Members Pass Resolution 2467 (2019) by 13 Votes in Favour, None against, as China, Russian Federation Abstain
Same-sex relations are legal in Guinea-Bissau, unlike its conservative neighbours
The following country profiles are derived in part from sections of the Human Rights Watch 2019 World Report that relate to the rights of lesbian, gay, bisexual and transgender (LGBT) people.
The World Health Organization (WHO) defines key populations as populations who are at higher risk for HIV irrespective of the epidemic type or local context and who face social and legal challenges that increase their vulnerability.
The relative acceptance of L.G.B.T.Q. people in Guinea-Bissau stands in contrast to the strict laws and social conventions in neighboring West African countries.
"They tried to do things to me with their hands, it was horrible,” he said. “And no one tried to help. No one ever does.”
New Global Acceptance Index ranks 141 countries on LGBT acceptance and legal protections and provides a link between inclusion and GDP per capita.
On 27 January, the African Commission on Human and Peoples’ Rights (the African Commission) launched a groundbreaking report, HIV, the law and human rights in the African human rights system: key challenges and opportunities for rights-based responses.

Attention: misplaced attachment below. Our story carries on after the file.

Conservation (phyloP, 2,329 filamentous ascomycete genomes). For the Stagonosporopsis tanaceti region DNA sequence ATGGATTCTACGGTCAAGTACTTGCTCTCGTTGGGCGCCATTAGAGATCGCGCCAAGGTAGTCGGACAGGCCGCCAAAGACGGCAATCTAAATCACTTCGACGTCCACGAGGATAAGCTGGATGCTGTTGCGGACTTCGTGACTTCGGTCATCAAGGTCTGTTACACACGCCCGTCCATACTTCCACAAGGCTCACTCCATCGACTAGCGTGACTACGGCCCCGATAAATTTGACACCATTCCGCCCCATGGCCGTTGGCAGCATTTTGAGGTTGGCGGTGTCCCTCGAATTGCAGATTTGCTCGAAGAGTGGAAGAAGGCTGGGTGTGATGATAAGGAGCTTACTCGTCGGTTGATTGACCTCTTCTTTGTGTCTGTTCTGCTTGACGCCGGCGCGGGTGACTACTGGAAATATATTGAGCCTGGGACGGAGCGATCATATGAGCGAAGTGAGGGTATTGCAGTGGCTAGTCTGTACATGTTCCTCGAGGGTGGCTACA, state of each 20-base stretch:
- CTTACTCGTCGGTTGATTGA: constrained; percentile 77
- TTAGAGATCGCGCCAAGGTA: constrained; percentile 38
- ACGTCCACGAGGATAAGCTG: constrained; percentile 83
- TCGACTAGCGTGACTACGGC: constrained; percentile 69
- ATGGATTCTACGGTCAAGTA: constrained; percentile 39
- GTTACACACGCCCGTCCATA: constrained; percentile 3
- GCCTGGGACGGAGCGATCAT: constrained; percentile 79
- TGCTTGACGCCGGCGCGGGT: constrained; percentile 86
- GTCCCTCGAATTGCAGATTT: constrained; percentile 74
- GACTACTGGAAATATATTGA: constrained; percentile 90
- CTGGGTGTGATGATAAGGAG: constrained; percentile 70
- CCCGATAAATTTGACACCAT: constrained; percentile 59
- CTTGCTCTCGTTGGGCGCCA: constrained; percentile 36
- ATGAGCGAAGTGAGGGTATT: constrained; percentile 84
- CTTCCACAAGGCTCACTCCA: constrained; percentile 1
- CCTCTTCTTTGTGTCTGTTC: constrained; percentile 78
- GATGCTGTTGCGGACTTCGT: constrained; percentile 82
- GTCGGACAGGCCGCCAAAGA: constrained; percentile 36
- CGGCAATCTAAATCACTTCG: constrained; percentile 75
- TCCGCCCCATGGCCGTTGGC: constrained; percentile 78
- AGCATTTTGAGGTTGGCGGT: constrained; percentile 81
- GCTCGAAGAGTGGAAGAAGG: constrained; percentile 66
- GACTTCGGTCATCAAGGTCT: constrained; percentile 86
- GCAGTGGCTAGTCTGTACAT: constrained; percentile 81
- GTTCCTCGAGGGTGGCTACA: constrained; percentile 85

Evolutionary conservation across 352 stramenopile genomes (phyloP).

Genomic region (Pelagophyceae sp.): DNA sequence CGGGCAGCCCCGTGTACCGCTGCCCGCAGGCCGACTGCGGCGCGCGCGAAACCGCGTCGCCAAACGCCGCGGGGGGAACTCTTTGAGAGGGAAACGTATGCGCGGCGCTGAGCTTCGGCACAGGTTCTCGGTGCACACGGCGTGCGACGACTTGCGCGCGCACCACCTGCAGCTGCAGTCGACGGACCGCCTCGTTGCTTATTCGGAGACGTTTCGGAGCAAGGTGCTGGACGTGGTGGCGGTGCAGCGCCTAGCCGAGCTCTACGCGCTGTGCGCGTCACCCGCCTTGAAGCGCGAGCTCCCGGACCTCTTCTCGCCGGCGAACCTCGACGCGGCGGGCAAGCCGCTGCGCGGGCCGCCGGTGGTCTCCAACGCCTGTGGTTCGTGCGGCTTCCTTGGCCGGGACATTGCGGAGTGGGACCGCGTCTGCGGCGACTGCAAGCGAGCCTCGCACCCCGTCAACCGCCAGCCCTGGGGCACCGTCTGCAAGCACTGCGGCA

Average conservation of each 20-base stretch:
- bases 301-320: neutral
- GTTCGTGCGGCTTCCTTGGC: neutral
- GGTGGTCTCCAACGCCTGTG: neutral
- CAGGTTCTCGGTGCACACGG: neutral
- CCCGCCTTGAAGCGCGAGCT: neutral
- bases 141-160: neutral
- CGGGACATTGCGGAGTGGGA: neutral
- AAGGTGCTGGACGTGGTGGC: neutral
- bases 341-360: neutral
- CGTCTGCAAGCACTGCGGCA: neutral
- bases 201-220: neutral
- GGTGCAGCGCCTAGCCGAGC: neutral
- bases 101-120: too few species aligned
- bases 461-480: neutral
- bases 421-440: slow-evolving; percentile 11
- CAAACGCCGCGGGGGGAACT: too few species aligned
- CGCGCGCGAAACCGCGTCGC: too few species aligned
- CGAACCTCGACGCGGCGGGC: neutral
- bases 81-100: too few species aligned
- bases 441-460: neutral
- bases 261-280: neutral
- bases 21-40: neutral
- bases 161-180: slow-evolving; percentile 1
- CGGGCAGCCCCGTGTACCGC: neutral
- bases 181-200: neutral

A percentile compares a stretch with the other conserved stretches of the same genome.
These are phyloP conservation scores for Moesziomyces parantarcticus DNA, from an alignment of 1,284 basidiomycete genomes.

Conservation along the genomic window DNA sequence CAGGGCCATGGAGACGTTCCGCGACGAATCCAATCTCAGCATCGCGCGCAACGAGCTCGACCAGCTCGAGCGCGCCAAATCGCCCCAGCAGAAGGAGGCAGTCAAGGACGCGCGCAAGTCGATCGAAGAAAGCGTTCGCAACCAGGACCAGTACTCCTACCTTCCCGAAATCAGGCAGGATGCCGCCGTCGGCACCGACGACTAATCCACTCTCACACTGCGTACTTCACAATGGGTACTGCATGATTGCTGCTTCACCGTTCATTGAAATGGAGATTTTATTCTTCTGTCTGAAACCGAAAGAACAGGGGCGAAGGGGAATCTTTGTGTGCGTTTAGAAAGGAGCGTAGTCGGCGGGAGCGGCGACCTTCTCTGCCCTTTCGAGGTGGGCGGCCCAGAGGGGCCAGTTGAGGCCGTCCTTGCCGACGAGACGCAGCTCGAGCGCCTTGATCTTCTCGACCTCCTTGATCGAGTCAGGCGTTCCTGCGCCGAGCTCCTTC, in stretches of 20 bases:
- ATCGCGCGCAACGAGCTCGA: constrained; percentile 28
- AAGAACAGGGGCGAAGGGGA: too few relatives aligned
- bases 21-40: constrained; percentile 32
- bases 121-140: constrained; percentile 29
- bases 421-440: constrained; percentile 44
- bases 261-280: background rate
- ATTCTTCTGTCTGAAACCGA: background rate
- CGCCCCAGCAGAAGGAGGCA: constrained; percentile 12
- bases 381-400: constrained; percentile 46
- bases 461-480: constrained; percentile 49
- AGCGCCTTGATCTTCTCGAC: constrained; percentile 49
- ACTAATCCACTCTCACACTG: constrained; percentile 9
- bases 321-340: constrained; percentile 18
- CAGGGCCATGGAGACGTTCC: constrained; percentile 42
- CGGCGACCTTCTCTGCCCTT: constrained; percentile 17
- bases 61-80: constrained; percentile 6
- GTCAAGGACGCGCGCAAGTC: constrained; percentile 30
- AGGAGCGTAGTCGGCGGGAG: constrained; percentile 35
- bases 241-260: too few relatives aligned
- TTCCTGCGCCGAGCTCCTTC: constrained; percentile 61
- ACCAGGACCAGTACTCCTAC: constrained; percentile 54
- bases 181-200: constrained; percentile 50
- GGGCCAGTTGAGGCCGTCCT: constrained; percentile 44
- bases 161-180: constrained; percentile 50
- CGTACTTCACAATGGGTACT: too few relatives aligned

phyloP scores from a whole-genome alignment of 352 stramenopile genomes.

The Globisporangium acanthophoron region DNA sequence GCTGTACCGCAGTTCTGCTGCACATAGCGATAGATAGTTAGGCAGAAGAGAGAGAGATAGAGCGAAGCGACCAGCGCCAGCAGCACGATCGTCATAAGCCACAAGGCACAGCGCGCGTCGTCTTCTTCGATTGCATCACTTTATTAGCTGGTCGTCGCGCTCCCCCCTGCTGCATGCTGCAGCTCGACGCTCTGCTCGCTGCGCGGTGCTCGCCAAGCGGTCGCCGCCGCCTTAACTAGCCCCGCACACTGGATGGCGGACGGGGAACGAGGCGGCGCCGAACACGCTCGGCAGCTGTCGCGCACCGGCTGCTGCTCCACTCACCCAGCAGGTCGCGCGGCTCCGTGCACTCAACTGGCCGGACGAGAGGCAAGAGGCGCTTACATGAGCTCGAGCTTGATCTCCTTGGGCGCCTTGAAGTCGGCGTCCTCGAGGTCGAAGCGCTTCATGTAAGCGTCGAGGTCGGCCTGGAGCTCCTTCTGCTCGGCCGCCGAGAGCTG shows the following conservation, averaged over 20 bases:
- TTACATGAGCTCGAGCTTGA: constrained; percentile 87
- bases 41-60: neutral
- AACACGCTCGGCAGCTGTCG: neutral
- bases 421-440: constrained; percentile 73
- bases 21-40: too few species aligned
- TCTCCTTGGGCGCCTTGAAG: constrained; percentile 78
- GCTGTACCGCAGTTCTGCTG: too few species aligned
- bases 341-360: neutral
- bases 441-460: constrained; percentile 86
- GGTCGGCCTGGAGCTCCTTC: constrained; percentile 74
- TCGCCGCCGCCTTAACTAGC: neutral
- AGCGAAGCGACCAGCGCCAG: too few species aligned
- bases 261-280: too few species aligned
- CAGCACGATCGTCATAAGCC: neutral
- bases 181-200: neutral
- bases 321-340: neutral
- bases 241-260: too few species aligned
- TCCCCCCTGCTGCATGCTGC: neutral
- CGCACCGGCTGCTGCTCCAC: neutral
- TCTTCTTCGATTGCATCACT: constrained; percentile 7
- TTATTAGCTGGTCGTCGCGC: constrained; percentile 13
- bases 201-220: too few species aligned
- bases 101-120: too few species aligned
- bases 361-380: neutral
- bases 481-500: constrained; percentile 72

Africans are generally tolerant of people of different ethnic groups and religions - but not of gays and lesbians, according to a new report from Afrobarometer. The continent-wide collaborative group released the report based on more than 50,000 interviews with members of the public in 33 countries across the continent.
"While Africa is often portrayed as a continent of ethnic and religious division and intolerance," the report says, "(our) findings show high degrees of acceptance of people from different ethnic groups, people of different religions, immigrants, and people living with HIV/AIDS...
But the report goes on to add: "A major exception to Africa's high tolerance is its strongly negative attitude toward homosexuals... Only 21 percent of all citizens across the 33 countries say they would like or would not mind having homosexual neighbours."
The lack of tolerance is not universal - the report says most people in Cape Verde, South Africa, Namibia and Mozambique would tolerate gay neighbours. More than four in 10 in Mauritius, São Tomé and Principe and Botswana think likewise. Nevertheless, there is "near unanimity" in rejecting homosexuality in Senegal, Guinea, Uganda, Burkina Faso and Niger. And in Algeria, Egypt and Sudan the issue was not even surveyed because Afrobarometer deemed the question "too sensitive". Read more via All Africa
During the UPR, many recommendations were made regarding sexual rights as they relate to human rights across the 14 countries reviewed.
Months after Uganda's Constitutional Court overturned its Anti-Homosexuality Act, which prescribed life in prison for many instances of gay sex, nearly identical legislation returned — this time in the Gambia.